Neat Join in the Round

How to make a neat join in the round

A jog often appears when the cast on stitches is joined for knitting in the round. If the cast on edge is visible that jog can be a bit irritating.

Let’s take a look at how we can make a neater join in the round, one that’s almost invisible.

See the difference?

The image shows two sock legs. The one on the left is knit before I learned this little trick and the one on the left is knit using the trick. Do you see the difference?

The left one has a very visible join. When knitting in the round we create a spiral of stitches rather than closed rows. The jog appears at the beginning of the spiral.

On the right sock leg, the jog is smoother. This is done by moving the last stitch over to the left needle, and then passing the first stitch over the last stitch.

It may sound a little strange, but it works. Watch the video below to see how it’s done!

Video: Neat join in the round

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How to make a neat join in the round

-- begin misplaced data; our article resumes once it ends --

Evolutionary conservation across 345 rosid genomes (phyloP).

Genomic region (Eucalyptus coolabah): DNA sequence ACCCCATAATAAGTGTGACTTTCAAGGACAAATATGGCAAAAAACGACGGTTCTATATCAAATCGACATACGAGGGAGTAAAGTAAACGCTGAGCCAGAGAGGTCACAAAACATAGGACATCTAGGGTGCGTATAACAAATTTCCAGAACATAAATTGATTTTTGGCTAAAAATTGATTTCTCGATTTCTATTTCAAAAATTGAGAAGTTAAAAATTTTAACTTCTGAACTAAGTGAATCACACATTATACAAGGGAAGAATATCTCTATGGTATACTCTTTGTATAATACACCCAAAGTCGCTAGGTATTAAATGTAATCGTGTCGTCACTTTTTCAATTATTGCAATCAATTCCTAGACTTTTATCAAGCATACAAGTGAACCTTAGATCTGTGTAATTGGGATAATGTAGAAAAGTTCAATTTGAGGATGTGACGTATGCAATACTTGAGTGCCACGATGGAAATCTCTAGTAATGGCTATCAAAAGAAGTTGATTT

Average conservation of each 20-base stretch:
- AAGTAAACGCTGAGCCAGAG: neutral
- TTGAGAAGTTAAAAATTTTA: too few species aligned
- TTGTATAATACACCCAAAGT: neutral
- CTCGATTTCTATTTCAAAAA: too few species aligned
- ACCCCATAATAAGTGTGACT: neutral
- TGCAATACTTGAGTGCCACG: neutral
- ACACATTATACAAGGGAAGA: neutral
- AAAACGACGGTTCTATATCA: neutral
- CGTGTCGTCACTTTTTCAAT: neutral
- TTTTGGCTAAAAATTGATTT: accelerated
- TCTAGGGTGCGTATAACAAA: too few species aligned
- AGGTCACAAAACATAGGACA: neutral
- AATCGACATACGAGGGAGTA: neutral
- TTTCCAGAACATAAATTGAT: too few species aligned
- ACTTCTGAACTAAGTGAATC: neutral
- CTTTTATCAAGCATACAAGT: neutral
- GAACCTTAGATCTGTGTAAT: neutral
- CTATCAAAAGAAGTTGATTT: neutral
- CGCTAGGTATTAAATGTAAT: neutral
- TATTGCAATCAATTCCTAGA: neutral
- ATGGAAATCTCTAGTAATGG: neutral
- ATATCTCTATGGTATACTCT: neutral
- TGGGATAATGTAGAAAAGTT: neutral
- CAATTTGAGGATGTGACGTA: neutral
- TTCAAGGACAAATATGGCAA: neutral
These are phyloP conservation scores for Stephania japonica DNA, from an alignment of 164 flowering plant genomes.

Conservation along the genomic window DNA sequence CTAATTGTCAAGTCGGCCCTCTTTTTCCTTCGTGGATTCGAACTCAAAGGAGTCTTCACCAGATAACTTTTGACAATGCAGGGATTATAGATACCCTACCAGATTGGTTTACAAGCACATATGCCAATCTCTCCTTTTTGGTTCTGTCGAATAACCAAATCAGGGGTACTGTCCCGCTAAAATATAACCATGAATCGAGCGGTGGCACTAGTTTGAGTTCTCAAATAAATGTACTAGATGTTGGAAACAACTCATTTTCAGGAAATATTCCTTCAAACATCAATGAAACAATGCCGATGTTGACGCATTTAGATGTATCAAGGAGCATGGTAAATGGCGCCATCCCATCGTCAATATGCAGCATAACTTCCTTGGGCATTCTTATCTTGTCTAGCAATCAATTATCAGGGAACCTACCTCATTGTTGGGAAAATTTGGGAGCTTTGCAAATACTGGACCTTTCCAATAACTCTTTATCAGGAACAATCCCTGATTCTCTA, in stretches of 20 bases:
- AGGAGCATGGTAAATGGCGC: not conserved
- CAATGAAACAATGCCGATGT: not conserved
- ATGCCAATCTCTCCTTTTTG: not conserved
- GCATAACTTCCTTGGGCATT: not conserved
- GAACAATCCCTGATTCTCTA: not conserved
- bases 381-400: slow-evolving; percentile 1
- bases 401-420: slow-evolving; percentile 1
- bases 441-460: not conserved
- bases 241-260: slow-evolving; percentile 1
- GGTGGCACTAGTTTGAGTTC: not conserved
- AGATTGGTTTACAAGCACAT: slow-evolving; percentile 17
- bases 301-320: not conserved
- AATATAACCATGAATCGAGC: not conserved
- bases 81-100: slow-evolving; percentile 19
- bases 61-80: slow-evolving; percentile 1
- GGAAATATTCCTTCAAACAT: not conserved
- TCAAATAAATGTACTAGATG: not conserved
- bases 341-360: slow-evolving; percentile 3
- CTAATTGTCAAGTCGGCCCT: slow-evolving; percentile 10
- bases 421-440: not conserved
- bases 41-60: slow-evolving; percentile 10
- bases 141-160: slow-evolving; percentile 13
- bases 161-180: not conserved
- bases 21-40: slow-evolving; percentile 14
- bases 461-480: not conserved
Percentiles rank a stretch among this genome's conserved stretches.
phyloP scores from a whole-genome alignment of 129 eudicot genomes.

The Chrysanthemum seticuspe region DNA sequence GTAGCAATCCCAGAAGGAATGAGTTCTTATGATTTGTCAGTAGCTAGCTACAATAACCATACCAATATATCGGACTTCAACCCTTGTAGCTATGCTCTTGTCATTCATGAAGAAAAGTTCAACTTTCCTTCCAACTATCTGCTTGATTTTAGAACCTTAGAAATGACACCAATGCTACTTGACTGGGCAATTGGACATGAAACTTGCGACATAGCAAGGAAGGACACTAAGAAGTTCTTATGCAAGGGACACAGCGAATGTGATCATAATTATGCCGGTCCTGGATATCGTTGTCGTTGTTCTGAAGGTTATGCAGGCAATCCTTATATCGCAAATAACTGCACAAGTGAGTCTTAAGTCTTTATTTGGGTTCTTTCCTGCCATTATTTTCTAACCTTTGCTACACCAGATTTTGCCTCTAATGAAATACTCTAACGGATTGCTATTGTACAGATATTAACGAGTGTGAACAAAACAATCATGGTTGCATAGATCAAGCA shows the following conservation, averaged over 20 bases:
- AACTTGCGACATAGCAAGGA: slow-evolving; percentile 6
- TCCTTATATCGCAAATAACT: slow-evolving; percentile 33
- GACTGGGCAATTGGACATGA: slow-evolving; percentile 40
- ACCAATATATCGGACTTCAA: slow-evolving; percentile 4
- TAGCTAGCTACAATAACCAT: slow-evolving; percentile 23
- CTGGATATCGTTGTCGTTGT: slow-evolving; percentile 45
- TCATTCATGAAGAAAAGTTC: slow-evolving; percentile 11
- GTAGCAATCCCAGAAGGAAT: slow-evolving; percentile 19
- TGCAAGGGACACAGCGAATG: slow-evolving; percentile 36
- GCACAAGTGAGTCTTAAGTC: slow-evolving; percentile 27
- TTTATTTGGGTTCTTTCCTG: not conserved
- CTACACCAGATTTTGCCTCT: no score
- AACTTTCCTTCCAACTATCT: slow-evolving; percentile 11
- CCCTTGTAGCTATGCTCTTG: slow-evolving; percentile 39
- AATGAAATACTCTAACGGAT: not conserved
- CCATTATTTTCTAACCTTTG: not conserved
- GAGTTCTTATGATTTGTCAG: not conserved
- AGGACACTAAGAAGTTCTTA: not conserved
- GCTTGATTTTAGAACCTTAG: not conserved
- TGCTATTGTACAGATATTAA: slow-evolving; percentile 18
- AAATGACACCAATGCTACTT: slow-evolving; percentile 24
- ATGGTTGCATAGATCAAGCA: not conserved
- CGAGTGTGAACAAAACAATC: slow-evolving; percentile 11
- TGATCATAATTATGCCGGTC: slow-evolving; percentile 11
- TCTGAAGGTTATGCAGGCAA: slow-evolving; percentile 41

I use the long tail cast on, if you’re not familiar with this cast on I have a text and video tutorial for you in this post!

  1. Start the cast on with a loop

    If you usually start your cast on with a slip knot this will be a little different.
    Use the long tail cast on, but make a loop of yarn around your needle tip instead of a slip knot.
    Hold the yarn the same way you usually do for the long tail cast on. Wrap the yarn around the needle by inserting the needle under the yarn from the left and turn the needle back to the original position.
    Then add your preferred number of stitches. (Do not count the loop as a stitch)

  2. Check your stitches

    Check the cast on to make sure it isn’t twisted.
    The cast on edge should be lined up inside of the needle, if it’s twisted: untwist it before joining.

  3. Make the join

    Hold the needle tips parallel and grab a spare needle or a wool needle. Use the extra needle to lift the last stitch (the loop you did before casting on the stitches) over to the other needle. The last stitch now sits in front of the first stitch.
    Pass the first stitch over the last stitch.

  4. Start your first round

    Pull your yarn and tail if you need to tighten the stitches a bit.
    Start working the first round.

Your next read:
––> How to knit neat edges
––> Easy color work: Marled knitting
––> Join yarn: Russian Join